May 20, 2024


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All new American cars must have automatic braking by 2029

All new American cars must have automatic braking by 2029

Starting in 2029, a new federal safety regulation will require all new cars and trucks in the U.S. to be sold with automatic emergency braking — sensors that apply brakes to avoid a collision if the driver doesn't do so.

The new rule, which became final Monday, imposes more stringent requirements than the automatic emergency braking technology now sold in most cars, even going beyond the point of current technological feasibility, the automakers said. The National Highway Traffic Safety Administration has set a September 2029 date for compliance, saying it is confident the systems will be ready by then.

According to the standards set forth in A A 317-page documentAll “light vehicles,” including cars, pickup trucks and sport utility vehicles, must be able to automatically apply their brakes to avoid colliding with another vehicle at speeds of up to 62 mph. The system would also have to at least begin to apply the brakes at speeds up to 90 mph if a collision was imminent. This is higher than the US speed limit of 85 mph. The system will have to detect pedestrians as well.

Biden administration officials said the rules are necessary because of the steady rise in traffic deaths in recent years. “The new vehicle safety standards we finalized today will save hundreds of lives and prevent tens of thousands of injuries every year,” Transportation Secretary Pete Buttigieg said in a statement.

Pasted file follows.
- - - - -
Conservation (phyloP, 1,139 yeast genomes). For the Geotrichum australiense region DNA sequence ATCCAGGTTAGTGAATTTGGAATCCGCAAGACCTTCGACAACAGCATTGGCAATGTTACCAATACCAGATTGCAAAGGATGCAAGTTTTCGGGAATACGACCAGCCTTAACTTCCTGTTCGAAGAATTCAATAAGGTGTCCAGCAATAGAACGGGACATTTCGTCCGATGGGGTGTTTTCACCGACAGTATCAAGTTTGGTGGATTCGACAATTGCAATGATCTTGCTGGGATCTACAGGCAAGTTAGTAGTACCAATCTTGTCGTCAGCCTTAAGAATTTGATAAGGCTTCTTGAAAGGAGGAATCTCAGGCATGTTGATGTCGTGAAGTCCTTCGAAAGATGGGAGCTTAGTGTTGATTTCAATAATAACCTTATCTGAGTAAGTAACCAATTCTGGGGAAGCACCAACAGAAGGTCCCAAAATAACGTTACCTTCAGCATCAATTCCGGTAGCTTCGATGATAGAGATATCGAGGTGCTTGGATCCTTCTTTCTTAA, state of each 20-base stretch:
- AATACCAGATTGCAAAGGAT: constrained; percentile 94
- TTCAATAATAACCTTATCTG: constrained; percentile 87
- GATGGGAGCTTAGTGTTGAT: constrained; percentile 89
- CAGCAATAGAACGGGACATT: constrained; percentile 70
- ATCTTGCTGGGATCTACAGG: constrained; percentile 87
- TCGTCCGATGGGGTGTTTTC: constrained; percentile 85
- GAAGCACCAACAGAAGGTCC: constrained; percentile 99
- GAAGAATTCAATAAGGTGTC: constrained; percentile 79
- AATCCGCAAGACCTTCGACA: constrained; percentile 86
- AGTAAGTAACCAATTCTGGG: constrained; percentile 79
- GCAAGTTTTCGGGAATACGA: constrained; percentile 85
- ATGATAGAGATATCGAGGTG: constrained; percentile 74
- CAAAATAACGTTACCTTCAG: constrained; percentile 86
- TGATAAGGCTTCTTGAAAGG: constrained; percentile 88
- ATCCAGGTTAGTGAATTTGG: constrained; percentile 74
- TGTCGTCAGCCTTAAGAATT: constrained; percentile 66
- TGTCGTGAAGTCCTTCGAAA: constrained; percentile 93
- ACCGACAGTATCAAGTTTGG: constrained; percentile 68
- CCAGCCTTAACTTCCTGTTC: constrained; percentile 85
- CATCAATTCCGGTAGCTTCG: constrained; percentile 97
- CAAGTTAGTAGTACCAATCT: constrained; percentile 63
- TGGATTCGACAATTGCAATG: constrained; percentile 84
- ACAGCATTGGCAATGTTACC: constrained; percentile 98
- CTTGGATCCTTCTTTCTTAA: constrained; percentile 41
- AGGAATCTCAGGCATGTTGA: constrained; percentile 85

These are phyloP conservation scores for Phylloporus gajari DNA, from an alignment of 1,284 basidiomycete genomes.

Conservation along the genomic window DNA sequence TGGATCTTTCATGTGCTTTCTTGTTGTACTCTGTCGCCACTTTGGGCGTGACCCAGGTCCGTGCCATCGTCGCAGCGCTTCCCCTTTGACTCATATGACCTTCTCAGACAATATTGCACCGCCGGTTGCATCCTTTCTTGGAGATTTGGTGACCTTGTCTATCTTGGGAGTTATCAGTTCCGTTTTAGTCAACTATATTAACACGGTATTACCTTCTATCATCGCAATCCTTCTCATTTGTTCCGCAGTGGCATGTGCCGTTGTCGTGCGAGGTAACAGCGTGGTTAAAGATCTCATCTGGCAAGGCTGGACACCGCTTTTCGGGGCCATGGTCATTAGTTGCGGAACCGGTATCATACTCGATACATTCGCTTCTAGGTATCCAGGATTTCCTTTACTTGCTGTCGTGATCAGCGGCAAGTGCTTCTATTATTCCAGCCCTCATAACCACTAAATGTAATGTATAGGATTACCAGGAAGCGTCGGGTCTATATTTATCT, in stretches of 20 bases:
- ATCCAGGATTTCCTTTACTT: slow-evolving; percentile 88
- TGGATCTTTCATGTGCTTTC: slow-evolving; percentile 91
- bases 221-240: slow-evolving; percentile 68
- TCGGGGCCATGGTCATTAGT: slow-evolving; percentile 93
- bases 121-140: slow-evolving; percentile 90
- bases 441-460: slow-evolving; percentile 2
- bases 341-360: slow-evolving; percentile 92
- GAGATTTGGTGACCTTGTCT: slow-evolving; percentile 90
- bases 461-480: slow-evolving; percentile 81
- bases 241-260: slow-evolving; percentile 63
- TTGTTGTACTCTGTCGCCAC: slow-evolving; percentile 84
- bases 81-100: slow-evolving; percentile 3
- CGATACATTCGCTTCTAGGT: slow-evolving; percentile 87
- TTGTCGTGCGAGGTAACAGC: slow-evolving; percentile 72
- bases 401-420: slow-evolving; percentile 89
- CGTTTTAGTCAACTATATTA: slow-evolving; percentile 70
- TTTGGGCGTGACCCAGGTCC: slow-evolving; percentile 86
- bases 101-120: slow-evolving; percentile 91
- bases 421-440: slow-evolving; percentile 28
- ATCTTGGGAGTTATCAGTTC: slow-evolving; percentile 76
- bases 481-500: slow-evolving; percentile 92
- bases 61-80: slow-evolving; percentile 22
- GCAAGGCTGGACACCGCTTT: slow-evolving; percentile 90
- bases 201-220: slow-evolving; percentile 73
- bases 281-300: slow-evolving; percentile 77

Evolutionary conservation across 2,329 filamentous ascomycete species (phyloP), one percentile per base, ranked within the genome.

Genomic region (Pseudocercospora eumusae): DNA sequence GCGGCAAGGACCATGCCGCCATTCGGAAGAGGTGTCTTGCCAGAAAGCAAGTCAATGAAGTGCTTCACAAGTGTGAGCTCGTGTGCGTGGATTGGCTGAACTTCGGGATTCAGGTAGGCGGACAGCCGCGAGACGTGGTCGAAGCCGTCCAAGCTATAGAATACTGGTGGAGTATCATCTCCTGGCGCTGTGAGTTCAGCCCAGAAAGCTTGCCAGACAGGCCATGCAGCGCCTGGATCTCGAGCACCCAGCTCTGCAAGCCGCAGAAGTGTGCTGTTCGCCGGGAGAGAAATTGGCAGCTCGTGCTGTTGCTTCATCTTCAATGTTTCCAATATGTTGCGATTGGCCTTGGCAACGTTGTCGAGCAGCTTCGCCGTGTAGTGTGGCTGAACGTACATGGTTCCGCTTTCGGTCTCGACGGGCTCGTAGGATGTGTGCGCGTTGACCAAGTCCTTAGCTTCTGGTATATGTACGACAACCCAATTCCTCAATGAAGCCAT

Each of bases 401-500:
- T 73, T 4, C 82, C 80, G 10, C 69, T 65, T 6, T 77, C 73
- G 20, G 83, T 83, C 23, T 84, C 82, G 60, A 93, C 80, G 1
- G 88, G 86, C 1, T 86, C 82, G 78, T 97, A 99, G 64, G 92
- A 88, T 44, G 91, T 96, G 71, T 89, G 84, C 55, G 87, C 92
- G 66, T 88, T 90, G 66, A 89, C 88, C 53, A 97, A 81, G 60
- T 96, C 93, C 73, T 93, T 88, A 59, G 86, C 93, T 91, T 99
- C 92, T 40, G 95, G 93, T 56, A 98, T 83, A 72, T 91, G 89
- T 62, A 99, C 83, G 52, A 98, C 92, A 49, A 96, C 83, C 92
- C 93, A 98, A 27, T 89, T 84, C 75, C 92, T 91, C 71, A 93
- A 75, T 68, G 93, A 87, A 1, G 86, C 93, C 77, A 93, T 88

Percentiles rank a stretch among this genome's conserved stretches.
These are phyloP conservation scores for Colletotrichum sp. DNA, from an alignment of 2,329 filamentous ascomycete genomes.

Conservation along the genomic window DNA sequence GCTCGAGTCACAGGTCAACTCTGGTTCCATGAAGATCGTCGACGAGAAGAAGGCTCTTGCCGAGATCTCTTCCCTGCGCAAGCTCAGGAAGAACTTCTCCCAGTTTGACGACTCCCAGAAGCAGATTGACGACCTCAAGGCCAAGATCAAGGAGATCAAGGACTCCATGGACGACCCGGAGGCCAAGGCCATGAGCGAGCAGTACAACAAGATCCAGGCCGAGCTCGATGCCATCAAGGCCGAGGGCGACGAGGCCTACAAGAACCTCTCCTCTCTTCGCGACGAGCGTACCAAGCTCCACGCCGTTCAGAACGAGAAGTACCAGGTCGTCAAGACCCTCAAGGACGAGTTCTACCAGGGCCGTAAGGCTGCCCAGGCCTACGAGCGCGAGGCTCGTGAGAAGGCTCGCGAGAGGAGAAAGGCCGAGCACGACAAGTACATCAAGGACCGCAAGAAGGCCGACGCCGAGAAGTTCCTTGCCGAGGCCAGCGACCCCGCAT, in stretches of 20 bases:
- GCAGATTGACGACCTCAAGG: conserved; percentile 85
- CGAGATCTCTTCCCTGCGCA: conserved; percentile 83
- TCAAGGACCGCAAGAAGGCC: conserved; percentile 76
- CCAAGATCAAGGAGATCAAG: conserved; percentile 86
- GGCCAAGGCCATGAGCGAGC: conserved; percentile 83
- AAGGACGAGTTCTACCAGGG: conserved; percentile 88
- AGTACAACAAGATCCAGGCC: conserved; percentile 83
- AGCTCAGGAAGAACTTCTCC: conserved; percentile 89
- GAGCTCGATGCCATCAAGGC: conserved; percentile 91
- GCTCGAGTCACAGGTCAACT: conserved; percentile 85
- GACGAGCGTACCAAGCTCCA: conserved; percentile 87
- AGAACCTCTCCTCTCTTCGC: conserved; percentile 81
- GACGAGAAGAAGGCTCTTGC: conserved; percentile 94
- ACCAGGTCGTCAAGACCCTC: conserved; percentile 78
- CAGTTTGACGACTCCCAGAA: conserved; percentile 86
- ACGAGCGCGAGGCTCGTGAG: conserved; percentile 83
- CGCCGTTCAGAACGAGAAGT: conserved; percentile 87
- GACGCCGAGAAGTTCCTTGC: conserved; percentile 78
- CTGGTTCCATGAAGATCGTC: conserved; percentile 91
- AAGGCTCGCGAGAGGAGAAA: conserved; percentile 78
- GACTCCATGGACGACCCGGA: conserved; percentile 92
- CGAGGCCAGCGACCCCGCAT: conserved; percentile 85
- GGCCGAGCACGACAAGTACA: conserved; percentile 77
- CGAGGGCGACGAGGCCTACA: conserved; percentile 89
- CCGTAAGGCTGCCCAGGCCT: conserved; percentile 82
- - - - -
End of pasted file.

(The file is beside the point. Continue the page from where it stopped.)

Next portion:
An estimated 41,000 people will be killed in car accidents in the United States in 2023.

Automatic braking systems are a relatively new feature, and regulators and automakers alike agree they have already helped save lives. Introduced in 2011, they typically use cameras, radar, or both to identify other vehicles, pedestrians, or obstacles in front of the vehicle.

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They usually alert the driver if a collision is likely to occur, and then force them to apply the brakes if necessary.

Automakers said they needed no prompting to adopt the systems, noting that they voluntarily agreed in 2016 to make the technology standard on all new cars and trucks. About 90 percent of new cars for sale now have some form of automatic emergency braking.

Regulators said on Monday that carmakers had expressed concern about “taking away driver authority” at high speeds.

The industry's main lobby group, the Alliance for Automotive Innovation, “believes that expectations that manufacturers will be able to provide unlimited levels of avoidance at all speeds are neither practical nor reasonable,” regulators said.

The Biden administration estimated the cost of the rule at an average of $23 per vehicle.